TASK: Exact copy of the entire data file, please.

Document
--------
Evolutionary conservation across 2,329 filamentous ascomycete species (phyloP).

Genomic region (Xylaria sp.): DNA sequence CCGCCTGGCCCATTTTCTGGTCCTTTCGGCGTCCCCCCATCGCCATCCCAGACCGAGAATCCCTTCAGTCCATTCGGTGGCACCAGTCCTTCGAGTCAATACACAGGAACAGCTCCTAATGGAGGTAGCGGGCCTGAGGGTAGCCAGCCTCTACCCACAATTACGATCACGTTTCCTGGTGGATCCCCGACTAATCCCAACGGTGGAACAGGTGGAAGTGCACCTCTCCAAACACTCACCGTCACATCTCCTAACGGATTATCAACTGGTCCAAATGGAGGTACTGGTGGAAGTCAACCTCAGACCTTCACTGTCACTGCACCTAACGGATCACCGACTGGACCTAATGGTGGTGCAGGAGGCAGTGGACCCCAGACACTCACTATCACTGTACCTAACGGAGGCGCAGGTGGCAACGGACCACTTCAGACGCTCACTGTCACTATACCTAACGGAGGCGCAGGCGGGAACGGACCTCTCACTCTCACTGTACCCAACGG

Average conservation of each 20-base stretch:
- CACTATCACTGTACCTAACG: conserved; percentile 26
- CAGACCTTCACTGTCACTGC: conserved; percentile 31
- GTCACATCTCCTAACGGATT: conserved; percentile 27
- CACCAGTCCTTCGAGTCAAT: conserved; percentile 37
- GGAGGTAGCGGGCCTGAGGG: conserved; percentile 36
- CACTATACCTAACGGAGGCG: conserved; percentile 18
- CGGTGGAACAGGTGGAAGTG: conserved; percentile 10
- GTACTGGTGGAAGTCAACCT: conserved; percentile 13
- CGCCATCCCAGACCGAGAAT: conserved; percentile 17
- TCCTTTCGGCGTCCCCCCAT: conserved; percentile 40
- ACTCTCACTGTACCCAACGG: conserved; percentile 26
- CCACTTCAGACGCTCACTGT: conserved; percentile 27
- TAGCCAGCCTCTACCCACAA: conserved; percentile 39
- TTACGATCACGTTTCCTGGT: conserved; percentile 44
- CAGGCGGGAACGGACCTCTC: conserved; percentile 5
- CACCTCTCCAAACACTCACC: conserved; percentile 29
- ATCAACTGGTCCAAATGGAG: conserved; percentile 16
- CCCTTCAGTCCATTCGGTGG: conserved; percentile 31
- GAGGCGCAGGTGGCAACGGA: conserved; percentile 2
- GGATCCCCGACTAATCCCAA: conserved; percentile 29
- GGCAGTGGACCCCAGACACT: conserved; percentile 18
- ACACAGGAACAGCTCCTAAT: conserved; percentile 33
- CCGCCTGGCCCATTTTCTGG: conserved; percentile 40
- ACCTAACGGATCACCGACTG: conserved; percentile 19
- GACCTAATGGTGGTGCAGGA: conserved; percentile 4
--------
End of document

Evolutionary conservation across 2,329 filamentous ascomycete species (phyloP).

Genomic region (Xylaria sp.): DNA sequence CCGCCTGGCCCATTTTCTGGTCCTTTCGGCGTCCCCCCATCGCCATCCCAGACCGAGAATCCCTTCAGTCCATTCGGTGGCACCAGTCCTTCGAGTCAATACACAGGAACAGCTCCTAATGGAGGTAGCGGGCCTGAGGGTAGCCAGCCTCTACCCACAATTACGATCACGTTTCCTGGTGGATCCCCGACTAATCCCAACGGTGGAACAGGTGGAAGTGCACCTCTCCAAACACTCACCGTCACATCTCCTAACGGATTATCAACTGGTCCAAATGGAGGTACTGGTGGAAGTCAACCTCAGACCTTCACTGTCACTGCACCTAACGGATCACCGACTGGACCTAATGGTGGTGCAGGAGGCAGTGGACCCCAGACACTCACTATCACTGTACCTAACGGAGGCGCAGGTGGCAACGGACCACTTCAGACGCTCACTGTCACTATACCTAACGGAGGCGCAGGCGGGAACGGACCTCTCACTCTCACTGTACCCAACGG

Average conservation of each 20-base stretch:
- CACTATCACTGTACCTAACG: conserved; percentile 26
- CAGACCTTCACTGTCACTGC: conserved; percentile 31
- GTCACATCTCCTAACGGATT: conserved; percentile 27
- CACCAGTCCTTCGAGTCAAT: conserved; percentile 37
- GGAGGTAGCGGGCCTGAGGG: conserved; percentile 36
- CACTATACCTAACGGAGGCG: conserved; percentile 18
- CGGTGGAACAGGTGGAAGTG: conserved; percentile 10
- GTACTGGTGGAAGTCAACCT: conserved; percentile 13
- CGCCATCCCAGACCGAGAAT: conserved; percentile 17
- TCCTTTCGGCGTCCCCCCAT: conserved; percentile 40
- ACTCTCACTGTACCCAACGG: conserved; percentile 26
- CCACTTCAGACGCTCACTGT: conserved; percentile 27
- TAGCCAGCCTCTACCCACAA: conserved; percentile 39
- TTACGATCACGTTTCCTGGT: conserved; percentile 44
- CAGGCGGGAACGGACCTCTC: conserved; percentile 5
- CACCTCTCCAAACACTCACC: conserved; percentile 29
- ATCAACTGGTCCAAATGGAG: conserved; percentile 16
- CCCTTCAGTCCATTCGGTGG: conserved; percentile 31
- GAGGCGCAGGTGGCAACGGA: conserved; percentile 2
- GGATCCCCGACTAATCCCAA: conserved; percentile 29
- GGCAGTGGACCCCAGACACT: conserved; percentile 18
- ACACAGGAACAGCTCCTAAT: conserved; percentile 33
- CCGCCTGGCCCATTTTCTGG: conserved; percentile 40
- ACCTAACGGATCACCGACTG: conserved; percentile 19
- GACCTAATGGTGGTGCAGGA: conserved; percentile 4